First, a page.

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THE ST. LOUIS REPUBLIC. !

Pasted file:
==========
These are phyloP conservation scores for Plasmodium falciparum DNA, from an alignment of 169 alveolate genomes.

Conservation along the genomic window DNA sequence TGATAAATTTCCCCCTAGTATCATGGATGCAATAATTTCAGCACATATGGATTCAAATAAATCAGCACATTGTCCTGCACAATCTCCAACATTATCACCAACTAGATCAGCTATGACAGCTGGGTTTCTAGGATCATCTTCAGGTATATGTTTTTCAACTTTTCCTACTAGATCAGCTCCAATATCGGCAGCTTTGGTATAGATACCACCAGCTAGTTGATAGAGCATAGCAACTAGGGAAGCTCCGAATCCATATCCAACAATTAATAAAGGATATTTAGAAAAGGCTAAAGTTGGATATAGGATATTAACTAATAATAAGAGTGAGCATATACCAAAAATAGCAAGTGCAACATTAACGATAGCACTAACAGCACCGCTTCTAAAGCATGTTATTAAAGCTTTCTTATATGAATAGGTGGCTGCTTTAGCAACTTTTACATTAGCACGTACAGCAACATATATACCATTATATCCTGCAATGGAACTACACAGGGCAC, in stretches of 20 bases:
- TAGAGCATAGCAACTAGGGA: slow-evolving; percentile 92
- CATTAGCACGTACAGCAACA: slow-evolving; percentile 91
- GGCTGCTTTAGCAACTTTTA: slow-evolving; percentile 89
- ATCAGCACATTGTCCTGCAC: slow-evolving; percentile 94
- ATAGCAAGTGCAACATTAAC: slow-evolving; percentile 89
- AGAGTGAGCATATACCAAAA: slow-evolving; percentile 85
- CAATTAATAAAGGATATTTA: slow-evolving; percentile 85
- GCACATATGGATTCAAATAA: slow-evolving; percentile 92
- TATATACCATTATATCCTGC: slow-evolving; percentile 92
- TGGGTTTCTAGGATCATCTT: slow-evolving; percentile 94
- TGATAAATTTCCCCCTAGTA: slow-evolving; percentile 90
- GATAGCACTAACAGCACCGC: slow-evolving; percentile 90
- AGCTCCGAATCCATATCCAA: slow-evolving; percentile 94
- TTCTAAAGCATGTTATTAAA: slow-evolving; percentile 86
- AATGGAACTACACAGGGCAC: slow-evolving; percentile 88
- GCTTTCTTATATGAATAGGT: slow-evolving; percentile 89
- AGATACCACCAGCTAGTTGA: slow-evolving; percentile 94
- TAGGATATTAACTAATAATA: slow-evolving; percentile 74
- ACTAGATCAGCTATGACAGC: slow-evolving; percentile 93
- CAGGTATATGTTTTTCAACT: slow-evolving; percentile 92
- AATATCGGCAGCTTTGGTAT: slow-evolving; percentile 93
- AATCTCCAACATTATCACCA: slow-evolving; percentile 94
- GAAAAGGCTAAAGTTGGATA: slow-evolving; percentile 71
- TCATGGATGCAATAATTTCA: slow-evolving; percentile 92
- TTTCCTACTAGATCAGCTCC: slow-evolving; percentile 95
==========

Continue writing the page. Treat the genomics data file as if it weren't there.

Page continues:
treWWSVSWl TO-DAY'S REPUBLIC: Tft Special Mall EJKtoa la Printed la Tire Part. The Saadar Maiatlna Is PART I. 12 PAGES. COPYRIGHT, 1500. BT PUBLISHERS. GEORGE KNAPP & COMPANY. I Printed la Oae Part $,. . WAVAWWWVWAVAW ST. LOUIS, MO., SUNDAY, NOVEMBER 25, 1900. PKICE FIVE CENTS. NESTETYTHIKD YEAR. "PUZZLE-BOX" MYSTERY EXCITES CHARLESTON. GOVERNOR CHARGES HE WAS OFFERED BRIBE. Mississippi's Chief Executive Causes the Arrest of Contractor J. E. Gibson of Indiana. Search Has Begun for Sender of Murderous Package Riled With Dynamite. -3 SLco m ' aaaaaKaaaaaaaaajaaJZ?L, m MMatttttttMaMtzi-i''rT'rn ''''JBJBJBJBJBJBJ'ftjBJBJBJBJBJBJBj'kk.. 1M lkz'$'XiafitiflHlHflH if K Y MR. COFER'S STATEMENT. Declares He Has No Suspicions as to Whom It Was Planned to Kill Him. REPUBLIC SPECIAL. Charleston. III.. Nov. 21. The Plot to as basslnate T. X. Cofer, Jr., with an Infernal machine, the details of which were made public yesterday, is stilt a mystery and a sensation. As the public cornea to know more fully the magnitude of the slot, and the narrowness of the escape of fifty or 100 lives of business and professional men, who were In close proximity to Mr. Cofer's law apartments, a feeling of thankfulness for the miraculous escape Is evident on all sides. Robert S. Hodgen, a prominent broker, whose ofllco was only separated from Cofer's by a brick wall, says he considers every man's life in the city imperiled when such miscreants as the sender of that dead ly package are at liberty. No effort or expense will be spared to locate and capture hlra and mete out the punishment such a 'crime deserves. There is a. slight clew. The address card on the box was typewritten. The only handwriting was: "Handle with" care. Breakable." This was printed with pen and Ink, in a neat hand, rather bold. The express company had writ ten with heavy pencil on three sides, "Glass." RECEIPT OF THE MYSTERIOUS JJOX. The record of the day's business at Aurora on. Saturday, No ember 17. when the pack age was billed out, does not show who the sender was. Mr. Cofer tells the following story of its receipt: "The express company's messenger, Scott Case, brought tho package to my office about 9:3) Monday morning. I was not ex pecting any express matter, but Case said it was prepaid and I'd better take it. He also ventured the jocular remark that it looked about the right size to hold s. bottle. T. N. COFER. JR., Charleston, III., attorney, who narrowly escaped being killed by an Infernal ma chine. and said he'd like to have a pull.' "I then cut the cord that bound the outer covering. Next a newspaper, the Iowa State Re.qister. November 13, was taken off. Then appeared the box. It was tecurely wrapped pasted with sheets of typewriter paper and bore an inscription, as .follows; " 'Sample Puzzle Box. To upon, pull string by thort, quick jerks, until the whole of the string is removed. The result will be surprising. This box is sent free. In the hoj e you will recommend it to your friends. Keats & Co., St. Louis' signed with rubber stamp. "On each fide of the box was written: 'To open box. Jerk the string. I had by this time conceived the idea, that some friend was 'working me, and fully expected to see the box fly open and. a 'Jack in the Pulpit' Jump out. But the string broke, and my life and that of the messenger, and perhaps a hundred other?, v.as miraculously saved. ' FAILURE TO EXPLODE saved almr lives. "Withoujye.t'knowlng the contents of the box. I prjAWpen one end. when the smoke of some JPBie matches that had been is nltcd came forth and ends of two big black sticks were "visible. " 'My God!' said Case, the messenger. That's dynamite'.' "We stood aghast, but I was determined to know the secret of the infernal machine, una I drew out iirj-t the matches, then tho sticks of dj nainite. These were loaded with cups, and fuses attached, and were wrapped In gun cotton. "How the matches, which started to ig nite, failed to set on fire the deadly con tents is still a mystery. 1 suppose that the Jerk which 1 gave the string, and which broke it, smothered the flame." Cofer kept the matter a secret until Fri day, hoping to get some clew to the plot: but, after consulting with a prominent criminal lawjer, he was advised to make the affair public, as this was thought to be the better way to locale the sender of the deadly package. INVESTIGATION IICUUX, I1UT NO CLEW TO WORK O.V That the black sticks were dynamite was made certain by taking one of thorn to an open field outside the town yesterday and touching it off. The explosion tore a hole In the ground four or fie feet deep and sent fragments of earth flying In alt direc tions. The three sticks in the box weighed about one pound each, and would have made a wreck of the entire east side of the public square, where Cofer's office is lo cated. Mr. Cofer says he has not the slightest clew to the person tending the package; that, so far us he Is aware, he has not an enemy In the world, and does not remem ber. In his legal practice or political rpeeches, tu have engendered the ill will of anj-! man or w oman. He is 25 eurs old and is unmarried. He is prominent in social, church and political circles. Mr. Cofer and his friends are at work trying to ferret out the would-be as icassin, but he declined to make known his plans. The American Express Company, through Superintendent Stewart of the Au rora district, is ateo engaged in the work of investigation. No positive clew has yet been found, but suspicion polnfs strongly to one of two men, both now residing In the north part of the State. Cofer was instrumental in de feating these parties in suits at law. They arc known to be desperate charac terg, and one of 'them, in particular swore vengeance, against Cofer. Detectives are mv shadowing them, and before another .IlllllHHfiPSSS JBBWaKga2Lfgt BBHBF"'' -''"? daVBVM HjjjBW3feMHHHHKg THE "PUZZLE BOX." An infernal machine which contained dyna mite, matches and sandpaper. week elapses It is expected that arrests will be made. Cofer's mother, who hap been critically ill for several w eeks, is not expected to survive the shock of the dastardly attempt to take her son's life. The indignation is so strong that should the would-be assassin be cap tured and brought here a lynching would unquestionably follow. BRYAN PROMISES A STATEMENT. Says He Will Soon Express His Views on Party Reorganization. Chicago, Nov. 24. William J. Bryan ar rived in Chicago this morning from Lin coln. He drove to the Auditorium Annex, where he did not register, but was at once shown to the room occupied by Charles A. Towna of MlnnesMa. There he remained in consultation with Mr. Towne and former Senator Dubolse of Idaho unlll to-night, when ho returned to Lincoln. Mr. Bryan refused to say what was dis cussed during tho meeting, but did not deny that tho future policy of the Democratic partv was one of the topics discussed. "I expect to remain In politics as long as I live," said Mr. Bryan. "I shall continue to advocate and work with both tongue and pen for the principles for which I have fought so long. I shall continue to reside in Lincoln. Neb." To tho question of what he thought of the proposed reorganization of the Demo cratic partv, he said: "I have nothing to sv on that subject at this time. When the opportune time comes for me to express myself I shall be heard. I shall write, my views out carefully in or der that my position may not be misunder stood. I have neither the inclination nor time to do so now. Mr. Bryan appeared in the best of spirits and had none of the marks of a man crushed politically. As compared to his ap pearance on the eve of the election, when he plainly bore the signs cf the strain un der which he was laboring, he looked like a new man. LEADING TOPICS IX TO-DAY'S REPUBLIC Fur .Ulnnnnrl Ilnln Or pibow lit mat cm, fair In western portion Sunday; colder In nontheaatern portion. Man-, dy, tnir; northerly yilnda.'--- I Foe IlllnoU Rain or snow , Sunday j frcoVa-erin 'tee'8o-Stt'eWtio7' Monday,' fair; .northerly winds, Thigh over nortlieiut portion. For Artanmm Generally fnlr San day and Monday; colder In enntern portion. PART I. Page. 1. Governor of Mississippi Charges Bribery. St. Lauls Republicans Bitter Over De feat. Priest Left Parish Without Notice. "Puzzle-Box" Mystery. Turkey Must Recede. 2. Conrad Kratz Disappears. Corn King Phillips Saved His Crown. J. Arthur Nelson Arrested. Old Man Dies of Exposure. 3. Levee Mission to Change Quarters. 4. Kaiser's Chinese Policy Unpopular. C. The Railroads. 7. Warm Greeting to Kruger. Mansfield's Kiss Offended Actros. Steamer Wrecked and Crew Losi. Bradford Will Case Settled. Vote for Missouri Congressmen. 5. Chicago Markets. 9. President Says There Is No Danger of Empire. Four-Story Building for Levee Mission. Landslide WreckB Coal Mines. 10. Proud Crimson Humbled the Blue. 11. St. Louis V. Smothered Barnes. Race-Track Results. 6portIng News. 12. City News in Brief. Police Plan Raid on Wall Street. PART II. 1. Author Major's Shock. How to Carve the Turkey. 2. Eskimo Children Adopted by Americans. Twenty Years In Prison Under a False Charge. 3. Plays Past and Plays to Come. 4. Ministerial Captain Defends Football. Foothall Argument Started by a Bluff. St. Louis Has Many Clever Trap Shoot ers. 3. Speedy Youngsters Bred in Missouri. Two Cities After Boxing Bouts. New Links Will Give Bctfr Golf. 6. Editorial. Attorney General Crow Interprets the Third Amendment. The Day the Two Carters Dined Under Unusual Circumstances. 7. Death Notices. Headquarters for Fair. Tombstone Tells a Romance. Launching of the Nevada. 5. Fraternal Orders Prepare for Elections. Bazaar at St. Ann'f. PART III. 1. They May Be Made Cardinals. Second Presbyterian Church Dedication. Horre Almost Burled in Street. Wind Averts Sewer Overflow. 2 Republican Contests for City Offices. Railroads to Help Panama Company, Financial Side of Irrigation Question. To Reward Her for Shooting Burglar. 3 News From Foreign Capitals. Society News. E. Two Girls Want Ducray. Interest .Decaying In Professional Ball. (Pages 6-7-8-9-10-1L Republic Want and Real .Estate Advertisements.) U. Commercial' ard Financial News. 12. .Week's Record .in Real Estate. Indians Ordered Arrested. PART IV. Magazine Section. ir . TURKEY MIST RECEDE OR BE CONSIDERED HOSTILE POWER, United States Will Insist on Placing a Con sul at Harpoot to Protect Ameri can Interests. Naples, Nov. M. The United Stales bat tleship Kentucky has sailed for Smyrna. PORTE FIRM IX ITS REFUSAL." Constantinople, Friday, .Nov. 23. United States Charge d'Affaires Griscom called Up on Tewflk Pasha, Minister for Foreign Af fairs, yesterday to urge a" settlement of the difficulty in" relation to the granting: of tin exequatur .to Doctor Thoma, H Norton, who some Ume ago was appointed by Prei- ldcnfMcKinlcy to establish a consulate atJ TT.rnKXt -vjijj, ' '--SA' --T- 't" The Porte, however,' is firm m its refusal to grant the request for an exequatur.. ' GOVERNMENT WILL NOT YIELD. REPUBLIC SPECIAL. Washington, Nov. 24. Mr. Lloyd Griscom, Charge d'Affalres at Constantinople, has been Instructed to insist that Turkey accept Doctor T. H. Norton as United States Con sul at Harpoot. If Turkey does not recede from her posi tion, diplomatic lelatlons between the United States and Turkey will undoubted ly be broken off. State Department officials said to-day that Turkey had not yet replied to the demand that Doctor Norton be received. The Turk lsli contention now i that they permitted a United States Consulate to be established at Erzeroum, under an implied understand ing that the United States would abandon Its claim to a Consulate at Harpoot. Still, it is the Intention of the United States to establish this Consulate. The reason is that the British Government has been permitted to locate a Consul at Harpoot, and, under the "favored-nation" clause of our treaty with Turkey, thu HOPES FOR A REVIVAL OF CHRISTIAN FAITH, Pope Leo Issues an Encyclical En titled "On Jesus Christ. Our Redeemer." Rome, Nov. 24. An encyclical entitled "On Jesus Christ, Our Redeemer," addressed to Patriarchs, Primates, Archbishops and Bishops having place and communion with the Apostolic See, was Issued November 1. After stating that the outlook for the future is not free from anxiety on account of tho numerous long-standing causes of ovll. It finds consolation and hope, at the close ot the century, in indications of a re vival of the Christian faith, cltlnc as an example the crowds that flocked to Rome In response to the Invitation of his Holiness to visit "tho threshold of the Apostles," and the manifestation of zeal worthy of the test days of Christianity. The document does not refer to any re ligious or political questions, but is entire ly devoted to the duty of the church to de fend and propagate Christ's kingdom throughout the world, dwelling at crcat length upon how this may best be done. It concludes by conjuring all Christians to strive to know tho Redeemer as he really is. "The world." it says, "has heard enough of the so-called 'rights of man.' Let It hear something of the 'rights of God.' That the time is suitable is especially proved by de votion towaid the Savior, which we shall hand on to the new century as a pledge of the happier Ume to come." TWELVE JURORS ACCEPTED. Evidence May Open Tuesday Miss Morrison Calm. REPUBLIC SPECIAL. Wichita, Kas.. Nov. 24. Twelve men, ac ceptable to both defense and prosecution, have been secured In the Morrison. murder trial at El Dorado, and It is probable that not more than four of these will.. be. dis charged by second examination. All are farmers, living outside of 1 Dorado. Many of .he men examined 'stated that they were againBt Miss Morrison. Judge Shlnn to-day stated that he wanted the trial tc proceed and overruled many challenges. Court adjourned to-night until Monday afternoon. It is expected that the evidence will begin Tvesday. Miss Morrison read a. newspaper during the greater, part of to-day's hearing. " .Young Castle is taking a deep. interest Mn the proceedings. IN WORKING ORDER. United Stairs Goiviniiieiil cljhna tli- same commercial privileges as Great Britain. Second, Russia Is allowed to have Consuls at place1? in Asia Minor, In which there are absolutely no Russian interests or popula tion. Thera I, on the other hand, a pecul iarly potent reason for the presence of a United States representative at Harpoot, for at tnat-point some of the, most flourishing 'American missionary and educational inter ests In.Turkey' ar kjsated L . .... . . ""Morebverbe'mg-srlfiitjd.jUj th Armenian district, where so many ' outrages upon Christians have occurred, it is extremely desirable, it Is maintained, that our Govern ment should havo some impartial repre sentative to watch over the interests of American citizens. Kentucky n Grim Warning. In consideration of all this, the United States charge that Turkey's objection Is merely technical and a subterfuge. Mr. Gris com has, therefore, been instructed to show to Turkey that her objection Is political and hostile, and will not hold In International law, and that she must surrender or assign some other reason than the one given. It appears to this Government, It is said, that Turkey is trying to provoke a serious difficulty. The battleship Kentucky Is expected to arrive at Smyrna Monday or Tuesday next. It Is, of course, not expected that the ship Ii to make war single-handed on Turkey, but It Is thought that the moral lntluenco of this exhibition of American natal power may bo beneficial in settling the ("m-stlon of exequateur, as well as the long pending mlsstorary claims against Turkey. SENOR CAPOTE IS ELECTED PRESIDENT. General Brooke's Secretary of State Will Preside Over Cuban Convention. Havana, Nov. 24. At to-day's session ot the Constitutional Convention Senor Mendez Capote, who was Secretary of War under the Cuban revolutionary government, and Secretary of State under Governor General Brooke, and who was elected a delegate to the convention by the Republicans of 'he Matanzas Province, was elected President, receiving seventen votes to eleven cast for Senor Tamayo. The other officers elected were Senors Rivero and Llorente, vice pres idents, and Senors Zayas and Villuendis, secretaries. The remaining rules of the Ynya assembly were adopted. The following resolution, signed by Senors Rivero, Clsneros and Viiluendas, was pre sented and laid on the table until Monday: "Inasmuch as General Lee has been the loyal friend of the Cubans during the Span ish occupation, and also during the active, painful military occupation, and having been military chief of that part of the army most Inoffensive to the Cubans, and having generously protected the Cubans during re concentratlon from death and exile, "Resolved, That this convention expresses Its sorrow to see the noble General leave these shores, and wishes htm long life and prosperity." Captain Cook, formerly of the Engineers Department, in charge of the sewers and waterworks, died from yellow vfever at Las Animas Hospital to-day. Captain Cook re turned to Havana November 13 and was taken sick on Monday. RUNAWAY GIRLS ARE LOCATED. Two Placed in Convent and the Other Will Follow. Of three 14-year-old girls, who ran away from their homes Thursday morning; two are now at the House of the Good Shep herd and the third will be' sent there this morning. The girls are Lena Wclse of No. 1626 BIddle street, Caroline Miller of 1319 Biddle street and Anna Egan of No. 3731 Cook avenue. , Caroline returned at 4 o'clock yesterday morning, Anna at 4 In the after noon iind Lena at 7 o'clock in the evening. Where they were while ubesent from home is not explained. The only point, upon which the stories of the girls agree Is that tucre were ao men In Uia i-tm' REPUDLICANS BITTER OVER THEIR DEFEAT. Committeemen Ask to Have 'All Democratic Employes of the City Bemoved. TRYING TO SHIFT THE BLAME. Councilmau Kratz Makes Some To'inted Remarks About Al leged Apathy, but Investi gation Is Not Favored. Members of the Republican City Commit tee met at the Merchants' League Club yes terday to discuss their defsat in the recent election. The net result ot their talk -was a resolution asking the Mayor to see that all Democratic employes of the city be re moved forthwith. Their efforts to shift the blame for their overthrow roused much bitterness, though Chairman Theodore 'Kalbfell mode strenu ous efforts to repress an outbreak. The absence of Councilman Charles Car roll tended to preserve the tranquillity of the chairman, for It was understood that Mr. Carroll had some pointed -remarks to make. Councilman Kratz refused to be sup pressed. He spoke bitterly of the Indif ference certain members had displayed in the recent campaign, and after that each member sought to Justify his action with some excuse or other. Mr. Wclnbrunner was asked to tell how it happened that the Re publican candidate for the Legislature failed to receive any support from the Twenty-fifth Ward. A resolution was Introduced asking the appointment of a committee of Ave to in vestigate certain charges against members of the committee and at the same time call upon the Mayor and Water Commis sioner and ask that all Democratic em ployes in the City Hall be discharged. This resolution was fought by Chris Schawacker of the Fifth Ward, who thought it would attract the attention of the newspapers to have such a delegation appear at the City Hall. He Introduced a substitute. Instruct ing Chairman Kalbfell to call upon Mayor Zlegenheln and ask him to see that all Democratic employes in the city institu tions be removed. The substitute was adopted without a dis senting voice. One of the speakers declared that there were certain, members of the Fire Department, who took an active part for the Democratic ticket in the recent cam paign. Councilman Charles Kratz and ex-Speaker Hiram Lloyd asked that certain members of the Ward Organization Committee be re moved, and others whose loyallty is unques tioned bo placed in power. They declared that It is better at this time to conciliate the opposition within the ranks rather than to keep up the flc;ht until the spring elec tion. The departure seemed so radical that several members of the committee did not recm to enter into' Its spirit with any great enthusiasm. After the meeting was over Chairman Kalbfell announced that the committee had only considered routine matters, and It was harmonious in the extreme. TRIED TO CARRY OUT THREAT. James E. Chase Swallowed Mor phine With Suicidal Intent. James E. Chase, a painter, 52 years o!J, residing with his family at No. 2229 Pine street, last night attempted suicide by swal lowing a large dose of morphine. He was rcmovtd to the City Hospital, where late last night it was said that he would die. Chase had often threatened to kill himself and se'eral times members of his family had taken morphine from him, fearing that he would carry out his Intentions. "He left no note to explain the deed, buLlt is supposed that he was despondent as he had been out of employment for some time, and had been drinking heavily. It is not known at what time Chase took the poison. His wife entered his room about 10:30 o'clock last night and found him un conscious and breathing heavily. She be camoalarmed and summoned Officer Nolan of the Central District. Chase was removed to the City Hospital, where the contents of his stomach were siphoned. Up to a late hour this morning he had not recovered consciousness and little hope was expressed for his recovery. Mrs. Chase, when seen last night, was suffering from nervousness and a headache, being too sick to leave her bed. She stated that Chase drank heavily and at such times became melancholy, and had often threat ened to kill himself. 'Nothing. -was found in his room to indicate how much of the poison Million-Dollar Contract for Erection of New State House the Stake St. Louisan's Name Mentioned in the Affair. TlEPUl.UC SPFCiAL. Jackson. Miss.. Nov. 24. The sensation of the hour In Jackson to-night is the arrest of J. E. Gibson, a prominent contractor from Logansport, Ind.. on the charge of attempting to bribe Governor Longlno, and secure his assistance in capturing the con tract for the new million-dollar Capltoi building. The arrest was made at the in stance of Governor Longlno. Immediately after the alleged attempt at bribery oc curred, he emerged from his private office, trembling with excitement, exclaiming: "You have struck the wrong man; I can't be bought." Ho ct once directed his private secretary to send for the Chief of Police to take Gib son Into custody. Gibson was arrested a few minutes later at the Edwards House and unceremoniously bundled off to Jail. An hour later he was given a preliminary hear I'i? before Judge Fitzgerald, and admitted to bail in the sum of J5.000. At the hearing of the testimony. Gov ernor Longlno stated that he had received two visits from Gibson. During the first .lsit ho stated that a combination had been formed among St. Louis and Chicago con tractors to capture the State House con tract and that he intended to fight their scheme, but would not give away its de tails. Gibson's Alleged Propoanl. When the Governor asked for facts at the second visit, which occurred thlB morning, so Governor Longlno says, Gibson offered him any sum of money he might ask for his assistance In capturing the contract, in siruated that the prices of materials could be changed so that both would be able to make a considerable amount out ot the deal and proposed to the Governor that that con tract could be easily captured If the Gov ernor would open the bids In advance of the meeting of the Capitol Commission on the 10th of December, and furnish him with all the figures submitted, so that he could pre pare a bid lower than the others. Gibson also stated, according to the Gov ernor's testimony, that a combination had been formed in St. Louis, in which Mr. Theodore Link, supervising architect of the' new State House, was involved, and that combinations had also been formed in Mem phis, Tenn.. and Meridian. MUg. General Stephen D. Lee, chairman of the Vlcksburg National Military Park Commis PRIEST LEFT PARISH t WITHOUT ANY NOTICE.. -. - Unexplained Absence of Assistant Pastor of St. Mark's Church, Causes Gossip Has Been in Chicago. The departuio of the Reverend William Kotte, assistant pattor of St. M.irk's Cath olic Church, Academy and Page avenues, without notifying his superior, the Rever end Peter J. O'Rourke, of his Intention, caused much gossip among the parishion ers ai.d much une.islness for Father O'Rourke for several days. The missing priest has been heard from. He says, according to Father O'Rourke, that he went to Chicago, but failed to give any reason for his action. Father O'Rourke does not expect hla assistant to return, but the youns priest's mother asserts that he will soon resume his duties in St. Mark'a Parish. Father O'Rourke said yesterday: "I be lieve that Father Kotte Just decided that he would like another appointment and concluded to petitlcn the Archbishop to give him a new one." Father O'Rourke admitted that it wan un usual for an assistant priest to leave his post for any length of time without first applying to the pastor of the church for leave of absence. Two weeks ago to-day Father Kotte told Father O'Rourke that ho was going to visit some of the priests at S3. Peter and Paul's Church at Eighth street and Allen avenue. He failed to re turn when expected, and for several day3 following Father O'Rourke knew nothing of the whereabouts of his assistant, and he was compelled to secure another priest to help him in the work of the church. In the meantime the news of Father HILL-TOP FORT SCALED AND TAKEN UNDER FIRE BY 1,000 AMERICANS. Manila, Nov. 24. The fortress of the In surgent chief Geronlmo, at Plnauran, which the Insurgents boasted was Impreg nable, was taken and destroyed Thursday afternoon by a picked force of the Forty second and Twenty-M'venth Infantry and Troop G of the Fourth Cavalry, under Colonel Thompson. Geronlmo and most of thp rebels escaped. This leader had long haraswd the Twenty seventh Infantry, operating In the vicinity of San Mateo, Montalban and Novailches. He was finally located at Plnauran, thirty- five miles north of Manila. His position was considered the strongest in Luzon. It was a stone fortress, surmounting a steep hill, sur rounded by canons. The Spanish forces lost heavily In attempting to take It. Colonel Thompson mobilized 1,000 men at Montalban. The attack was made upon.four sides the main body under Major Carey of the Forty-second, advancing from the south; Captain Atkinson of the Twenty seventh, from the east; Captain Castool of the Twenty-seventh, from the west, and Captain Sloane of the Twenty-seventh, from the north. The ascents were steep and the men climbed them by grasping the shrubbery. It was Impossible for the eastern column to reach the summit, but the others arrived after three hours' climbing, under fire from the fortress and the hillside entrenchments. The enemy's force, numbering several hundred, fled before the attackers reached the top. The Americans destrojed 1.000 In surgent uniforms, scores of buildings and j large quantities of supplies, and (seized a , barrel full of documents. Private Hart of the Twenty-seventh and Private Koppner of the Forty-second and two native scout3 were killed, and twelve of the "attacking force were wounded. Tho Insurgent casualties could not be ascer tained. Lieutenant Frederick W. Alstaetter of the United State Engineering Corpx.'who was recently released by the insurgents, arrived la Manila this evening. He had been in sion, overheard a part of the conversation between Governor Longino and Gibson, and makes affidavit corroborating the Gover nor's testimony, and says that the Gov ernor remarked that he should have killed the man without allowing him to leave the office. Gibson's bond was given by the First Na tional Bank, the Institution being safely In demnified by a cash depclt. The penalty under the Mississippi statutes is ten years" imprisonment in the penitentiary or a flna of W.000. or both. AT GinSOVM IIOIIB. p.EPUnrjc special. Logansport, Ind., Nov. 24. J. E. Gibson 1 a partner of J. E. Redman here. They are contractors. The first work of a big char acter that Gihfon did was on the Northern Indiana Insane Hospital, at Logansport. Then he secured the contract to build the Courthouse at Winneamac, Ind.. and also one at Rochester. The work on all the buildings was understood to be perfectly satisfactory. Gibson Is a single man, 45 years' old. He makes his home with Mr Redman. He Is considered a reliable, sub stantial citizen. Mil. I.IXK DENIES. Theodore C. Link was seen at his home. No. 53T0 Cabanne avenue, last night by a Republic representative. After reading the telegram. In which J. E. Gibson is quoted as having said that Mr. Link, with other St. Loula architects, was Interested In the scheme to secure the contract for building; the new Btatehouse, Mr. Link laughed an said: "This is too amusing to merit any atten tion on my part. I do not know J. E. Gio son. and. as far as I know, never saw him in my life. I positively never had any dealing-? with the man. nor do I know of anjr men interested in securing' the contract for the building of the new Statehouse, ex cept those who have bid In the regular way. The bids, however, have not yet beua opened. "I am only interested in the building as an architect and have not bid for-the con tract of erecting it. Any statement to the effect that I am interested in the schema to secure the contract is untrue." r.-n,. . Ct4.-:r;r.; Father William iCotte, Kotte's absence became noised about in th congregation. .The assistant priest's ab sence appeared mysterious, and a3 Jt was discussed all sorts of 'conclusions were reached. Father Kotte was appointed assistant to Father O'Rourke June IT, 1S33. "Up to two weeks ago he was a zealous worker." said Father O'Rourke. "and laat summer when I was compelled to leave the affairs of the parish in his charge on ac count of tho death of my brother ie at tended to the dutle.i In a most praiseworthy manner. He was only 25 years old, but & remarkably brilliant young man. I have no doubt that he will secure another' assign ment from the Archbishop if he does not de cide to come back here. Our relations were ' always pleasant, and no disagreement be tween us influenced him to seek another sphere of usefulness. Father Kotte hag not had a-vacation since he came here as) ray assistant, and I suppose he decided to tike one. He made up his mind suddenly, it seeme. but then I do not know what may, have influenced him." Father Kotte is the son of Mr. and Mrst Henry Kotte of No. 1829 South Ninth street. Mrs. Kotte said to a Republic reporter last night: "Father Kotte has written to uj," she said, "telling us that he was taking a short vacation. At that time he was in Chicago When he returns he will resume his duties at St. Mark's Churcn. He has reconsidered his determination to apply for another as- " slgument, he says." .; captivity at Hubaito since August 1. Gen eral Funston surr:ndored the rebel. Majou Van Tuz, on the release of Lieutenant Als taetter. The latter Is well, and says that he received fair treatment. He escaped onj Septrnibcr 21, but was recaptured. MAY COME TO UNITED STATES. President Kruger Thinking of Vis iting the !Xev AVorld. TtnPl'BMC SPECIAL. New York, Nov. 21. A Paris- cable to a morning paper quotes President Kruger aa uaylng he may come to the United States. He has not. however, definitely decided to take the trip. DOWAGER EMPRESS ILL. Dispatch Says Her Condition 13 Serious. London. Nov. 25. A special dispatch froj Shanghai says an official telegram front Sian-Fu confirms the report of the illness of the Dowager Empress, and says her con dition has become considerably worse. GENERAL MILES GIVES IN. . .Accepts Administration Plan ton Bif- Army. P.EI'UBLIC SPECIAL. Washington, Nov. 21. General Miles has abandoned his fight for an army. of 76,000 men and has accepted the views of the ad mlstratlon leaders that the army should consist of at least 100,000 men, the maximum in h nhnllt 135 flftnmn "General Miles has Just completed the draft. -'A 01 a. urn lor army reorganization along tlua) . new line. - . " 5 - r ;.f,r-kfe;.-A.,. v- , -Vr rWj; .' i'-'' 'gg'ffJfoS't